CW Resurrects John Constantine for Cross-network Crossover Episode
Constantine lives! Kind of.
Mark Pedowitz of the CW announced that Matt Ryan would be reprising Constantine for one episode on his network—but the real question is will he be sticking around?
NBC hyped (potentially overhyped) Constantine, but after accusations of straightwashing the beloved bisexual icon garnered national news attention, NBC appeared to have second thoughts about the show. Executive Producer David S. Goyer later backpedaled, saying:
“[I] never said Constantine wasn’t bisexual. He just isn’t getting out of bed with a man in the pilot.”
But the with the PR campaign going from 100 to nothing practically overnight, the premiere pushed to October, and the show itself struggling for ratings in its Friday night death slot, the damage was done.
Despite all this, Constantine gained a devoted cult following, and despite the last episode airing in February fans held out hope that the show would be renewed in May along with the other series pickups, choosing to believe that the lack of news was not simply a stay of execution. According to Executive Producer Daniel Cerone’s announcement, the studio did attempt to find a new home for the show, but with no success, the actors and writers were released from their contracts in June.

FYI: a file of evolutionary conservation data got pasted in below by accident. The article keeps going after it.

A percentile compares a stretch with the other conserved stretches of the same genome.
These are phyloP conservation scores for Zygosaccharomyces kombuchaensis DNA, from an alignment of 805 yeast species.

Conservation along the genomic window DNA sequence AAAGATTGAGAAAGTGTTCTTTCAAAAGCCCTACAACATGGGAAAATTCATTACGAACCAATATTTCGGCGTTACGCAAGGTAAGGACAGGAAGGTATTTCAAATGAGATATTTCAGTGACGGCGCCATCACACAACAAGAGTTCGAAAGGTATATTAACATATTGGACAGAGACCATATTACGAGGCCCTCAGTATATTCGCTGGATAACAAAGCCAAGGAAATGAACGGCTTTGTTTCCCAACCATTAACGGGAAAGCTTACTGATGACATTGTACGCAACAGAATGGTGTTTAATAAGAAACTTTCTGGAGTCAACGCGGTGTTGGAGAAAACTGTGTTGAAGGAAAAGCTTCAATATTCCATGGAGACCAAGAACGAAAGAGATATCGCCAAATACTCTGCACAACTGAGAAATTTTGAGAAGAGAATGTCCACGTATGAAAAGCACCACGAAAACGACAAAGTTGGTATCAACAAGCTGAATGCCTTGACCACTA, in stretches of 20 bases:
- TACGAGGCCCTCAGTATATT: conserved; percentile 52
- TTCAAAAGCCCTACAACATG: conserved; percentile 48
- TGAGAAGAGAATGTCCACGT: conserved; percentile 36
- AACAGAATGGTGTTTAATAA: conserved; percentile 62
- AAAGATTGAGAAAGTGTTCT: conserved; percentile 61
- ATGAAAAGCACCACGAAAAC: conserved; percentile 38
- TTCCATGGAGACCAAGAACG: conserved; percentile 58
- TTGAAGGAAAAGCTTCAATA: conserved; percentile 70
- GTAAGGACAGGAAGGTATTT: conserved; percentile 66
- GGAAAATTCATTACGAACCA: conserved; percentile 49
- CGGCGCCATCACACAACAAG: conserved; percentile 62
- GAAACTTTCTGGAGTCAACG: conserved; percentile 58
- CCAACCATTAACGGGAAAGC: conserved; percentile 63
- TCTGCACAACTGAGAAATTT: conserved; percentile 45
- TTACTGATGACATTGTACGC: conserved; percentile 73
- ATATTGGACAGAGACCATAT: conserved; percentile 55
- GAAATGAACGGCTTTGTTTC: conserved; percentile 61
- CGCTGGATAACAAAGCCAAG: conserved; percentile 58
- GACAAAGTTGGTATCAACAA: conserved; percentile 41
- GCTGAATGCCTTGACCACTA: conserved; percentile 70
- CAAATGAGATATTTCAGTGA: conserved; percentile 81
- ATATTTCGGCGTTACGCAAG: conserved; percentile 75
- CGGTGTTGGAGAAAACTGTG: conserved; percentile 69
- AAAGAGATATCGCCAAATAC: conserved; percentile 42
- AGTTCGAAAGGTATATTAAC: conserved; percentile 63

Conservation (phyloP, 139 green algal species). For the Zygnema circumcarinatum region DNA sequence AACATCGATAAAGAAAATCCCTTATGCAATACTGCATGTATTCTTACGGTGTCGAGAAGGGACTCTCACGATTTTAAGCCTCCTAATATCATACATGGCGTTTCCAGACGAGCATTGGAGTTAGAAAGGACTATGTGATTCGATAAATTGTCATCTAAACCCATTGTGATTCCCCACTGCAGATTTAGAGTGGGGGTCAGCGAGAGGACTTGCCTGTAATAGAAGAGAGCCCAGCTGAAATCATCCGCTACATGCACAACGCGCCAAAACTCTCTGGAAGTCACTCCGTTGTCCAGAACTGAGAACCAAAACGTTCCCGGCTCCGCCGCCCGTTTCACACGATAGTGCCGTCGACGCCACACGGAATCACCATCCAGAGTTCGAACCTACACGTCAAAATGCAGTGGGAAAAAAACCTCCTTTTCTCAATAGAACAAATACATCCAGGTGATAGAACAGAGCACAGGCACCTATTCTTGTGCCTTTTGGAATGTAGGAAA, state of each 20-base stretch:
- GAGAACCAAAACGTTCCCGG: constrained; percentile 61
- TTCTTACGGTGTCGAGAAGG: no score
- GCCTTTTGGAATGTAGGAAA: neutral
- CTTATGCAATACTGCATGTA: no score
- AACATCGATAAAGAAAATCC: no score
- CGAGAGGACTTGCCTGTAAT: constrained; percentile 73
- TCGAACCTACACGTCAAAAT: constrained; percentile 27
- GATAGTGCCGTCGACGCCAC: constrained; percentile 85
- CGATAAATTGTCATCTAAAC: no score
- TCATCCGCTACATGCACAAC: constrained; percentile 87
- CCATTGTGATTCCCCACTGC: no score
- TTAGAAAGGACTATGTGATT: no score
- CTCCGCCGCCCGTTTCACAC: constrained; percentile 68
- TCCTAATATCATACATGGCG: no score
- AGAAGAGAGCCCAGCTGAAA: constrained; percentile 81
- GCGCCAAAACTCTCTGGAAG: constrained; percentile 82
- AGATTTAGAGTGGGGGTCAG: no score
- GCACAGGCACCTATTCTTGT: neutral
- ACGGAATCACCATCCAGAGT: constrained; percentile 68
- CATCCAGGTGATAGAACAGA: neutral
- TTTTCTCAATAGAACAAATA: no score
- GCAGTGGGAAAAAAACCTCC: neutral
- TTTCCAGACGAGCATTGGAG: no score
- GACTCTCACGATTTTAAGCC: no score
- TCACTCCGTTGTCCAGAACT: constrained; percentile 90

All hope for the Hellblazers seemed lost—until now. Their savior arrived in the unlikely form of Steven Amell, star of the CW’s Arrow. Back in May, he mentioned he’d been in talks with DC—not NBC or the CW—to guest star on Constantine:
“The reason that I was going to guest star on Constantine, at least the idea that we were throwing around, was [Constantine’s] an expert when it comes to the Lazarus Pit, which is now something that is a part of, and will continue to be a part of, Arrow.”
Amell must have worked some sort of magic, because yesterday’s announcement effectively created a cross-network crossover event.
— Matt Ryan (@mattryanreal) August 11, 2015
Although cross-network series continuations have happened before, this event—which is so far only one episode—would be the only time in recent memory that a canceled TV series became part of an existing universe, in a kind of retroactive continuity previously only heard of in comic books. Retconning like this that is the only reason John Constantine is a character in DC Universe with as Oliver Queen and the Justice League to begin with.
But will he stick around? And, more importantly, will he be bi? The CW has already had a bisexual woman, Sara Lance, as a superhero. If the CW wants me, and other Bi!John supporters to tune in this fall, we’d better see him getting in (or out of) bed with a man.